Nthabiseng Phosa Dreams of Becoming a Sports Anchor

KFC Mini Cricket Provincial Coordinatior, Nthabiseng Phosa, is making waves to develop young girls in the sport and hopes to make her dreams of becoming a sports anchor come true. Photo: Supplied

KFC Mini Cricket Provincial Coordinatior, Nthabiseng Phosa, is making waves to develop young girls in the sport and hopes to make her dreams of becoming a sports anchor come true.

Hailing from Floral Park in Polokwane, the Marketing Manager has an incredible educational background as she aims to use her knowledge to expand her horizons in the sport industry.

Phosa reveals that she draws inspiration from Netball South Africa President, Cecilia Molokwane, who has believed in her abilities from day one.

In 2022, Phosa aims to expand the mini cricket program to a higher level and engage with new entities that can help further develop cricket.

Speaking with Tlamelo Kganakga, Phosa reveals the challenge women’s sport faces in South Africa and highlights of her career to date.

 

Nthabiseng, thank you for chatting to us. Please tell us more about yourself.

My name is Nthabiseng Rejoice Phosa and I reside in Floral Park (Polokwane). I work for Limpopo Impala Cricket under Cricket South Africa, and I’ve been involved in different sporting codes from childhood to date. I played a few sports namely; Hockey, Soccer, Swimming and Athletics. My love for cricket grew as the years went by and I played a few games under Eagles Cricket Club.

I studied marketing through UNISA and did my major in sports medicine with Boston City campus. I also studied social work and majored in psychology with UNISA, but I’m left with a few modules to complete my studies. I then went to study Mastery in Leadership with Harvard University in USA and I’m currently registered to study my LLB with UNISA.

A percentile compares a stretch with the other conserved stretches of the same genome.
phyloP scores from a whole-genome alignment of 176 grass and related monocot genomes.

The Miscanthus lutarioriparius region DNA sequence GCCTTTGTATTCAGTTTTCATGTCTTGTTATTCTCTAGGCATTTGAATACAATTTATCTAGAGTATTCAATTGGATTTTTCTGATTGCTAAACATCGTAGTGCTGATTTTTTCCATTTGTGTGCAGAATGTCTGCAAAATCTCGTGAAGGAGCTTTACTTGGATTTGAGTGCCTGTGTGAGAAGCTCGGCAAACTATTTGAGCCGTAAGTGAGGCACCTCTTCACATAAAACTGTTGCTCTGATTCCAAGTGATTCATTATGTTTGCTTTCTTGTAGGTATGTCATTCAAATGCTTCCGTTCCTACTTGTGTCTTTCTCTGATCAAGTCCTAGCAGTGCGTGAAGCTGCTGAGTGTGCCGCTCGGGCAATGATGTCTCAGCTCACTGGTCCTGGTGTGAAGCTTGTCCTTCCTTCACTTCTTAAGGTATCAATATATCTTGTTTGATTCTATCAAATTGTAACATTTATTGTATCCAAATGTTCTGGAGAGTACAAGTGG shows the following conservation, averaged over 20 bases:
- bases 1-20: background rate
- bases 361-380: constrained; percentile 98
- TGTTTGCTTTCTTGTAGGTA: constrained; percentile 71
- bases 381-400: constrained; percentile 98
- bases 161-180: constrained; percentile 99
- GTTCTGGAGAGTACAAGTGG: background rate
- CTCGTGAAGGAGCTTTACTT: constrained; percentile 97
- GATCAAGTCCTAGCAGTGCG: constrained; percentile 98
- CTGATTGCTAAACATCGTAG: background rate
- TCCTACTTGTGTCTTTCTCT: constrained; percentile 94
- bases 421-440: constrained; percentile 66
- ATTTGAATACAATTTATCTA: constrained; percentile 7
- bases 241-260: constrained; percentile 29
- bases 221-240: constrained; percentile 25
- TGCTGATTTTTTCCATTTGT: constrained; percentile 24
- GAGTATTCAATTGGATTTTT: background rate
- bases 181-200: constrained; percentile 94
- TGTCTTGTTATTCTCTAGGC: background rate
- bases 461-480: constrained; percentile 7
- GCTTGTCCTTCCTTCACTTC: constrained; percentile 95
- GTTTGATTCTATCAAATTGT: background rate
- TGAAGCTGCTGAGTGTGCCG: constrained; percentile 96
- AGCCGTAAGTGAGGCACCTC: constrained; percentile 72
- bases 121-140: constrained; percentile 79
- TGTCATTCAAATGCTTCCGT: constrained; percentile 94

What is your current position in cricket?

I’m currently the KFC Mini cricket provincial coordinator. I am in charge of development cricket in the whole province of Limpopo and I’m also the Marketing Manager. I started working as Marketing Manager in 2018 to date.

I actually self-appointed myself until my current C.E.O, Mr. Tommy Phiri, saw me fit for this position and gave me the go ahead. I managed to assist our company with getting a few sponsors and to date we still have a few businesses sponsoring us.

Being a Marketing Manager in a male dominated sport is very challenging but extremely educational at the same time depending on one’s perspective. It is also a beautiful experience.

 

Please tell us more about your role as Development Coordinator?

My main focus is being the KFC mini cricket provincial coordinator in all the five districts in Limpopo, and I must say in the past six years it’s been an absolutely beautiful journey just seeing the smiles on these young kids’ faces. The drive to learn a new sport if you recall very well, cricket was a sport that was not exactly accessible to some of us and knowing that I have the power and the ability to take it out to all the five districts in our province it’s just extremely satisfying.

My focus is mainly the rural areas where I develop cricket in those areas and give them equipment and clothing for free. I go through the schools, and we have a continuous system, as you might know that sometimes some sports don’t have a continuity. In my case for mini cricket, we’ve got high school cricket, we’ve got clubs – both senior men and women. So, in that case it helps us have a complete continuity of the you know the cricket space.

 

What is the greatest challenge we currently face with sport in South Africa?

Personally, I think the biggest challenge that we are faced with in South Africa is that women are not given as much space or attention in the sport industry, we aren’t taken as seriously as men are.

We don’t get as much media coverage as men do, and most of the time we do better than men in most building codes, but no one knows about that.